Do individuals have a right for their medical records to remain private after death, or can public interest prevail? Do their family members have a right to privacy? Your great grandmother had a lobotomy. You don’t know this because your family buried this bit of your family’s history. Is it morally permitted for a writer to mention your great grandmother by name in a book he is writing about the history of lobotomy? Jack El-Hai, the author of a book about lobotomy, claims it is.
More on robot ethics. Should your robot car be programmed to sacrifice your life to save two other lives?
Nazis, lies, and videotape. Is it morally permitted to lie to Nazis today to obtain information for the historical record about the Holocaust? “Claude Lanzmann’s Shoah consists in large part of an extensive interview with former SS-Unterscharfuhrer Franz Suchomel who worked at the Treblinka and Sobibor death camps. Lanzmann told him that the interview will be taped but the tape will not be released for thirty years due to the sensitivity of its content. In addition Lanzmann filmed the interview with a secret camera secreted in a briefcase.”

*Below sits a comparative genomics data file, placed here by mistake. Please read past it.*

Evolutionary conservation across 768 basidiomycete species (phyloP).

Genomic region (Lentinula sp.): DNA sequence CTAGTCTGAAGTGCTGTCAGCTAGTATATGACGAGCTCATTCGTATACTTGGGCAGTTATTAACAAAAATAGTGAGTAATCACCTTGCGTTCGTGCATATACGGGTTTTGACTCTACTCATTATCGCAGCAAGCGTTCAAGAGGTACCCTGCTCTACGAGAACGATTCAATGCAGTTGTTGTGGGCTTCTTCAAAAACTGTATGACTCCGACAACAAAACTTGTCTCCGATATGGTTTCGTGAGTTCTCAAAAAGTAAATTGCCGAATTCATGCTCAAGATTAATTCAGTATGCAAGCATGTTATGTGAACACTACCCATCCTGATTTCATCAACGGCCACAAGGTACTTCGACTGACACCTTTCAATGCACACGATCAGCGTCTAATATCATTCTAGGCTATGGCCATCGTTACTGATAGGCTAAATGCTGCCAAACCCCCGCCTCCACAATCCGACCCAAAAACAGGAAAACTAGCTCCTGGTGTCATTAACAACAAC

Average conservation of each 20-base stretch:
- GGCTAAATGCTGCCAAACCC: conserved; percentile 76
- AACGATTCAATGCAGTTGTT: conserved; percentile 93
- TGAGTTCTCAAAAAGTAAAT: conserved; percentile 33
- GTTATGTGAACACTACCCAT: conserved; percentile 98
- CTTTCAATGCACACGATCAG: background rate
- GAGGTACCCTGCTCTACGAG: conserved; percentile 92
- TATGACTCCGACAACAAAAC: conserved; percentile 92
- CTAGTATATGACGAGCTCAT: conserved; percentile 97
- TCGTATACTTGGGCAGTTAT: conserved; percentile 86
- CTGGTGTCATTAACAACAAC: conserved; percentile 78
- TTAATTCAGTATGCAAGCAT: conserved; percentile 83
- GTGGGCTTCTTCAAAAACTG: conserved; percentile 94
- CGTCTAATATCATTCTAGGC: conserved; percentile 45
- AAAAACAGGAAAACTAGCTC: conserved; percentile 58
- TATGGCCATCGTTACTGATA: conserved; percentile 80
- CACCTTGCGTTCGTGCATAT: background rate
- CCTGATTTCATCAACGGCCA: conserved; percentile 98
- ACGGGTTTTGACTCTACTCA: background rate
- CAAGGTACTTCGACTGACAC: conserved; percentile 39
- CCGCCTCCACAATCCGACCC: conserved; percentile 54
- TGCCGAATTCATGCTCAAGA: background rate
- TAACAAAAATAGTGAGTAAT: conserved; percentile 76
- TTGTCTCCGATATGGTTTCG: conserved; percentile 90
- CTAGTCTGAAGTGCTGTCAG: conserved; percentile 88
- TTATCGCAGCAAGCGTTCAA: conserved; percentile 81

You can’t learn about morality from brain scans. Thomas Nagel’s review of Joshua Greene’s Moral Tribes. Many interesting issues in the review: human rights v. the greatest happiness of the greatest number, trolleyology, moral instinct, and others.
Nagel says of Greene: “Greene wants to persuade us that moral psychology is more fundamental than moral philosophy. Most moral philosophies, he maintains, are misguided attempts to interpret our moral intuitions in particular cases as apprehensions of the truth about how we ought to live and what we ought to do, with the aim of discovering the underlying principles that determine that truth. In fact, Greene believes, all our intuitions are just manifestations of the operation of our dual-process brains, functioning either instinctively or more reflectively. He endorses one moral position, utilitarianism, not as the truth (he professes to be agnostic on whether there is such a thing as moral truth) but rather as a method of evaluation that we can all understand, and that holds out hope of providing a common currency of value less divisive than the morality of individual rights and communal obligations. ‘None of us is truly impartial, but everyone feels the pull of impartiality as a moral ideal.'”
Nagel isn’t so sure and explains why.